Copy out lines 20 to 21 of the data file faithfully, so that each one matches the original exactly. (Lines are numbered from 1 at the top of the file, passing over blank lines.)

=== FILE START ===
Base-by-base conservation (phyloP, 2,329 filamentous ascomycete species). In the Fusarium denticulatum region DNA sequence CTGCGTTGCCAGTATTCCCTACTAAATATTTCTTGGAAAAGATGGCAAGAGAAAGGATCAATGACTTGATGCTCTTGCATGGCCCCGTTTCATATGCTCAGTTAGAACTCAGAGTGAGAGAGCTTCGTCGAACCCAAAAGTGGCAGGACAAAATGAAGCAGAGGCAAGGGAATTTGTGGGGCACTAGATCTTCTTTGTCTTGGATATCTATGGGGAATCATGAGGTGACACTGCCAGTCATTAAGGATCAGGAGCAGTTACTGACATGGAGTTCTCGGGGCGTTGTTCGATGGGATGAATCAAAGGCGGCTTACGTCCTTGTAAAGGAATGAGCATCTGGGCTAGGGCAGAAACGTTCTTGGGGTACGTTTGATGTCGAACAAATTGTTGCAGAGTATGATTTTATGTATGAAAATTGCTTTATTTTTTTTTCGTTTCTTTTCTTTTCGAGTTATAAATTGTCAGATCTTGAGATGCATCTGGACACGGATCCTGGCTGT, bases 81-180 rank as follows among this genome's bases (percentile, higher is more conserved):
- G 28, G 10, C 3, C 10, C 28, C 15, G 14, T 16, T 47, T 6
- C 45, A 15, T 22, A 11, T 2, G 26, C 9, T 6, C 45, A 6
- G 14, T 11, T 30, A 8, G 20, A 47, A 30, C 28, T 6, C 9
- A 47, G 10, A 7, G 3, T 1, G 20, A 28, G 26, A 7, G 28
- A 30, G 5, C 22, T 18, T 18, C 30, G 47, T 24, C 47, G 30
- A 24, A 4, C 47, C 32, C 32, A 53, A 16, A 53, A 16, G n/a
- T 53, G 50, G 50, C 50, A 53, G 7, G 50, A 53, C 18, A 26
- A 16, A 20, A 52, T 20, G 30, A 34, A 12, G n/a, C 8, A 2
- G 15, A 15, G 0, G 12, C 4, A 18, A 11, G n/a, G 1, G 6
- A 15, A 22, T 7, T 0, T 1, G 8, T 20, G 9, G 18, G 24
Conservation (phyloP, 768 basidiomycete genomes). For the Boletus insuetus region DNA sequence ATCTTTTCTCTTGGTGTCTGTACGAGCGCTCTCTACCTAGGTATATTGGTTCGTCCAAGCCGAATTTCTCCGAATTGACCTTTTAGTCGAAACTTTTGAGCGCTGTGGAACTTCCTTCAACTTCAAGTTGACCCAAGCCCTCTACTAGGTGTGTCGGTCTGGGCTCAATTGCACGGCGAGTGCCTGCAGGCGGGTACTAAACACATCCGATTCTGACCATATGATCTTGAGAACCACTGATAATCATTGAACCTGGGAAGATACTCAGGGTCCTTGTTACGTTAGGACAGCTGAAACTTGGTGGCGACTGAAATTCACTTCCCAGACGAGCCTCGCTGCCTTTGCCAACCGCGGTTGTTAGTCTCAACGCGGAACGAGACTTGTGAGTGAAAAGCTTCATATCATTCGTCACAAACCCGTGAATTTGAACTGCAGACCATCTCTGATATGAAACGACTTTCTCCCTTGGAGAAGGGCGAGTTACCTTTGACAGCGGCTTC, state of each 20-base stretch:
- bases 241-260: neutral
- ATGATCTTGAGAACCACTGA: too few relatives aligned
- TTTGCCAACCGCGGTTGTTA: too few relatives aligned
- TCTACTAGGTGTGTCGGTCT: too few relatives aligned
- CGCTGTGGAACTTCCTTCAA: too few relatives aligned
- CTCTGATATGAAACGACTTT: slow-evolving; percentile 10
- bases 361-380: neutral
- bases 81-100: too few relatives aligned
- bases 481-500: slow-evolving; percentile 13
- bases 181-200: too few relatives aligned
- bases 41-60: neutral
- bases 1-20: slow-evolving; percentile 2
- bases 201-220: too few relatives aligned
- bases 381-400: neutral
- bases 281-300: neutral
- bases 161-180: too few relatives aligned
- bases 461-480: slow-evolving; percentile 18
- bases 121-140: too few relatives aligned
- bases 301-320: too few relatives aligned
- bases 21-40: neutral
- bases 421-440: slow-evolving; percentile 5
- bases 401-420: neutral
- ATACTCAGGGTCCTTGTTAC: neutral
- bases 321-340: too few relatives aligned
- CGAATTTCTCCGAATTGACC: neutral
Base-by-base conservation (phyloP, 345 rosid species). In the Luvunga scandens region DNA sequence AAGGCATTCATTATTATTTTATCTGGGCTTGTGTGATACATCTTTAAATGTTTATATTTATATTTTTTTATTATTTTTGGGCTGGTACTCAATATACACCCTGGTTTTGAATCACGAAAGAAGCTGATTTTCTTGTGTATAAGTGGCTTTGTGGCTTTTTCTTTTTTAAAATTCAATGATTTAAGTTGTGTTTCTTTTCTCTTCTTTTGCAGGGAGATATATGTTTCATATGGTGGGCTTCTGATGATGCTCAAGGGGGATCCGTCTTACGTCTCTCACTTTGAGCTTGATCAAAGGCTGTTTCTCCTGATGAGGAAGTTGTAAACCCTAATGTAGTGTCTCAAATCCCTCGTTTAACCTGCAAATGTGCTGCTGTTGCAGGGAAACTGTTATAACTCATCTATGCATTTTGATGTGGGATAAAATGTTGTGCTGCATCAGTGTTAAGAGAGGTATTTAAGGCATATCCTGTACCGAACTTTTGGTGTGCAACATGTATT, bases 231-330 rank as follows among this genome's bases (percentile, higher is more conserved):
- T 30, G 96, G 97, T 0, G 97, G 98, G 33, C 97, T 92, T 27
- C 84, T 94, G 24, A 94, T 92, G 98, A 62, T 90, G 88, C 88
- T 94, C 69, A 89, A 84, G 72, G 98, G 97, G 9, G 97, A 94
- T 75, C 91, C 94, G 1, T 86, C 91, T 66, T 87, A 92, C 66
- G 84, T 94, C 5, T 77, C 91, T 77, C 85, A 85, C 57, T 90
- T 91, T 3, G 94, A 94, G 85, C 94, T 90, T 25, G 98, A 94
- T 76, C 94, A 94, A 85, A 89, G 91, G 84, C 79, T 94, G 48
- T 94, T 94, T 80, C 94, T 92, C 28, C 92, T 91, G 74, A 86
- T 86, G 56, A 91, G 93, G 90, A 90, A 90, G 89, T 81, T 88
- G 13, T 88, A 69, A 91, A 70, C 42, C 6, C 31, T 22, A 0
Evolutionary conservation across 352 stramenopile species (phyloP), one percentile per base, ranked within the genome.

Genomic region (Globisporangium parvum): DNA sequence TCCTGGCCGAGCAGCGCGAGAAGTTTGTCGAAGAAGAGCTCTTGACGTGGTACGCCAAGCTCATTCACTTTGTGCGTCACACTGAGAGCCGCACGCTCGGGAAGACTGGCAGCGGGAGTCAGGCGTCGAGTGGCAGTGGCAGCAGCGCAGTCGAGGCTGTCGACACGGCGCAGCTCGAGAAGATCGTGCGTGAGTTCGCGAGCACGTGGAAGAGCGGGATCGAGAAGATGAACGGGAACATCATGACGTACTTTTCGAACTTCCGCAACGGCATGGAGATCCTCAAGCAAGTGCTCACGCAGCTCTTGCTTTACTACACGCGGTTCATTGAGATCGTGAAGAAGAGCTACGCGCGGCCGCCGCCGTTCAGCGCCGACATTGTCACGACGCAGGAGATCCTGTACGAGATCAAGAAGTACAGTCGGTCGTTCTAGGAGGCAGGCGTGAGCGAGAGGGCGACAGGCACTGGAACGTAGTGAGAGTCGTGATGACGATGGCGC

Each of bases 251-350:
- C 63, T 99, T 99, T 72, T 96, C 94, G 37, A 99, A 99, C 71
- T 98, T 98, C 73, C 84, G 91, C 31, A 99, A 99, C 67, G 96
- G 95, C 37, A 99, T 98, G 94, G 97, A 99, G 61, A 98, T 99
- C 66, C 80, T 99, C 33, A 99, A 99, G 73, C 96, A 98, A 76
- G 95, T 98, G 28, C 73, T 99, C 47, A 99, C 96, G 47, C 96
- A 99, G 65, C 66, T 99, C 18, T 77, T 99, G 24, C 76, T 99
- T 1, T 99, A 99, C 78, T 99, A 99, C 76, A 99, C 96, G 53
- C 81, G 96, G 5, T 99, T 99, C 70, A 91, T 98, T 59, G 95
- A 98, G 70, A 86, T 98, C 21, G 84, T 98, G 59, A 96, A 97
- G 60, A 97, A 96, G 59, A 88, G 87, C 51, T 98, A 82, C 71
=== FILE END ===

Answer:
- bases 81-100: too few relatives aligned
- bases 481-500: slow-evolving; percentile 13